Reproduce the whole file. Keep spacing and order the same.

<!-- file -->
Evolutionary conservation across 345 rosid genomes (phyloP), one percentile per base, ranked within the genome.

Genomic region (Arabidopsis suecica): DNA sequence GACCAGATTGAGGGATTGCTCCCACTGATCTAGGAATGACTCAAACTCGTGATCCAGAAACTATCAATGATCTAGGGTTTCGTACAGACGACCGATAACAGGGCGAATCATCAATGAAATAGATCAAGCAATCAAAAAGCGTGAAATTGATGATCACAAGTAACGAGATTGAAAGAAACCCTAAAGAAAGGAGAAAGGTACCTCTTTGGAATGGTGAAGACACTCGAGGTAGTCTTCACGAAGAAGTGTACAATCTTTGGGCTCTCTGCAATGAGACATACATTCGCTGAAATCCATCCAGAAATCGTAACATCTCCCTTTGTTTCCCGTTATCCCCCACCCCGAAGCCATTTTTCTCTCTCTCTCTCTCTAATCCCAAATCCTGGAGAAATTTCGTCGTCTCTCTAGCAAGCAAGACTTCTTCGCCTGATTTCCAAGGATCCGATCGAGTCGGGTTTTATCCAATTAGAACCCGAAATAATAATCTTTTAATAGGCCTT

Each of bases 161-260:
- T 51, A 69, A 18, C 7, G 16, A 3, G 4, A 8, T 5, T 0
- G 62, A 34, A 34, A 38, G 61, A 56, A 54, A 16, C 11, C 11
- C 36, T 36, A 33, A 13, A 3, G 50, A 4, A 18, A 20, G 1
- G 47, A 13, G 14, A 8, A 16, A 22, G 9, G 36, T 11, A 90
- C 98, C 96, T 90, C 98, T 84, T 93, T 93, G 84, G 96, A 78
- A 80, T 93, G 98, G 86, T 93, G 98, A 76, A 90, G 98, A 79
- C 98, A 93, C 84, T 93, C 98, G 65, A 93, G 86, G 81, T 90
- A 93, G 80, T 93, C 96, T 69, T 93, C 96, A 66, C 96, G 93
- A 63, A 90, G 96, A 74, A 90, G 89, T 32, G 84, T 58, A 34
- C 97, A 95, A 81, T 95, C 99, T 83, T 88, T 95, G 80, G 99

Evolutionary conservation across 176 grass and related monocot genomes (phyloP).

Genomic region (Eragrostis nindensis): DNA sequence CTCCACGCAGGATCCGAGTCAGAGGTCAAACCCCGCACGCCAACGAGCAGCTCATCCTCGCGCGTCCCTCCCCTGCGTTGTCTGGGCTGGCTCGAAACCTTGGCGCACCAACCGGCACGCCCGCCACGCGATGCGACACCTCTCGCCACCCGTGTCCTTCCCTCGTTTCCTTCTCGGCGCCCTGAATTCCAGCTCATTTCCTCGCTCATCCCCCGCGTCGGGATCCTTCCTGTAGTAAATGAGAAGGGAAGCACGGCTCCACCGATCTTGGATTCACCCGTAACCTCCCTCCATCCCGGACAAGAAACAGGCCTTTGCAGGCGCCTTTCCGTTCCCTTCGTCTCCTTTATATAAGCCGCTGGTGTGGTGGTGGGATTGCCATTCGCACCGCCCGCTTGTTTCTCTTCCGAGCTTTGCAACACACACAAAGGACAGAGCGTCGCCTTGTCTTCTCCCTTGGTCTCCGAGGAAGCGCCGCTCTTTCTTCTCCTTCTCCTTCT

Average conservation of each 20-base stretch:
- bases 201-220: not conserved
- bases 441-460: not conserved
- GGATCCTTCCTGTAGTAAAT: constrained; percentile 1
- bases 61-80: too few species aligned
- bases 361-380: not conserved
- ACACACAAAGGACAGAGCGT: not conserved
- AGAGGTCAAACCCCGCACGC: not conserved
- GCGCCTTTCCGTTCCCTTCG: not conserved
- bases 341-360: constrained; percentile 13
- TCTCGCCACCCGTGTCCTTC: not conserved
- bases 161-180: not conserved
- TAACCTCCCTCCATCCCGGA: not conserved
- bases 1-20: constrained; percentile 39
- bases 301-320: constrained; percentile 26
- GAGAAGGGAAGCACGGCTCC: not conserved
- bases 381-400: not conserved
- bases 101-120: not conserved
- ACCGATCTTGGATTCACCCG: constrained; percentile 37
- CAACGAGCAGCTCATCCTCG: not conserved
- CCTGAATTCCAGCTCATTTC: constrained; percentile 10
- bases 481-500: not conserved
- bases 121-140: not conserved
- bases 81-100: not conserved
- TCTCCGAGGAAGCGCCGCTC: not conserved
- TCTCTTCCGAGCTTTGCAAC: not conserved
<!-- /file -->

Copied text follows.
Evolutionary conservation across 345 rosid genomes (phyloP), one percentile per base, ranked within the genome.

Genomic region (Arabidopsis suecica): DNA sequence GACCAGATTGAGGGATTGCTCCCACTGATCTAGGAATGACTCAAACTCGTGATCCAGAAACTATCAATGATCTAGGGTTTCGTACAGACGACCGATAACAGGGCGAATCATCAATGAAATAGATCAAGCAATCAAAAAGCGTGAAATTGATGATCACAAGTAACGAGATTGAAAGAAACCCTAAAGAAAGGAGAAAGGTACCTCTTTGGAATGGTGAAGACACTCGAGGTAGTCTTCACGAAGAAGTGTACAATCTTTGGGCTCTCTGCAATGAGACATACATTCGCTGAAATCCATCCAGAAATCGTAACATCTCCCTTTGTTTCCCGTTATCCCCCACCCCGAAGCCATTTTTCTCTCTCTCTCTCTCTAATCCCAAATCCTGGAGAAATTTCGTCGTCTCTCTAGCAAGCAAGACTTCTTCGCCTGATTTCCAAGGATCCGATCGAGTCGGGTTTTATCCAATTAGAACCCGAAATAATAATCTTTTAATAGGCCTT

Each of bases 161-260:
- T 51, A 69, A 18, C 7, G 16, A 3, G 4, A 8, T 5, T 0
- G 62, A 34, A 34, A 38, G 61, A 56, A 54, A 16, C 11, C 11
- C 36, T 36, A 33, A 13, A 3, G 50, A 4, A 18, A 20, G 1
- G 47, A 13, G 14, A 8, A 16, A 22, G 9, G 36, T 11, A 90
- C 98, C 96, T 90, C 98, T 84, T 93, T 93, G 84, G 96, A 78
- A 80, T 93, G 98, G 86, T 93, G 98, A 76, A 90, G 98, A 79
- C 98, A 93, C 84, T 93, C 98, G 65, A 93, G 86, G 81, T 90
- A 93, G 80, T 93, C 96, T 69, T 93, C 96, A 66, C 96, G 93
- A 63, A 90, G 96, A 74, A 90, G 89, T 32, G 84, T 58, A 34
- C 97, A 95, A 81, T 95, C 99, T 83, T 88, T 95, G 80, G 99

Evolutionary conservation across 176 grass and related monocot genomes (phyloP).

Genomic region (Eragrostis nindensis): DNA sequence CTCCACGCAGGATCCGAGTCAGAGGTCAAACCCCGCACGCCAACGAGCAGCTCATCCTCGCGCGTCCCTCCCCTGCGTTGTCTGGGCTGGCTCGAAACCTTGGCGCACCAACCGGCACGCCCGCCACGCGATGCGACACCTCTCGCCACCCGTGTCCTTCCCTCGTTTCCTTCTCGGCGCCCTGAATTCCAGCTCATTTCCTCGCTCATCCCCCGCGTCGGGATCCTTCCTGTAGTAAATGAGAAGGGAAGCACGGCTCCACCGATCTTGGATTCACCCGTAACCTCCCTCCATCCCGGACAAGAAACAGGCCTTTGCAGGCGCCTTTCCGTTCCCTTCGTCTCCTTTATATAAGCCGCTGGTGTGGTGGTGGGATTGCCATTCGCACCGCCCGCTTGTTTCTCTTCCGAGCTTTGCAACACACACAAAGGACAGAGCGTCGCCTTGTCTTCTCCCTTGGTCTCCGAGGAAGCGCCGCTCTTTCTTCTCCTTCTCCTTCT

Average conservation of each 20-base stretch:
- bases 201-220: not conserved
- bases 441-460: not conserved
- GGATCCTTCCTGTAGTAAAT: constrained; percentile 1
- bases 61-80: too few species aligned
- bases 361-380: not conserved
- ACACACAAAGGACAGAGCGT: not conserved
- AGAGGTCAAACCCCGCACGC: not conserved
- GCGCCTTTCCGTTCCCTTCG: not conserved
- bases 341-360: constrained; percentile 13
- TCTCGCCACCCGTGTCCTTC: not conserved
- bases 161-180: not conserved
- TAACCTCCCTCCATCCCGGA: not conserved
- bases 1-20: constrained; percentile 39
- bases 301-320: constrained; percentile 26
- GAGAAGGGAAGCACGGCTCC: not conserved
- bases 381-400: not conserved
- bases 101-120: not conserved
- ACCGATCTTGGATTCACCCG: constrained; percentile 37
- CAACGAGCAGCTCATCCTCG: not conserved
- CCTGAATTCCAGCTCATTTC: constrained; percentile 10
- bases 481-500: not conserved
- bases 121-140: not conserved
- bases 81-100: not conserved
- TCTCCGAGGAAGCGCCGCTC: not conserved
- TCTCTTCCGAGCTTTGCAAC: not conserved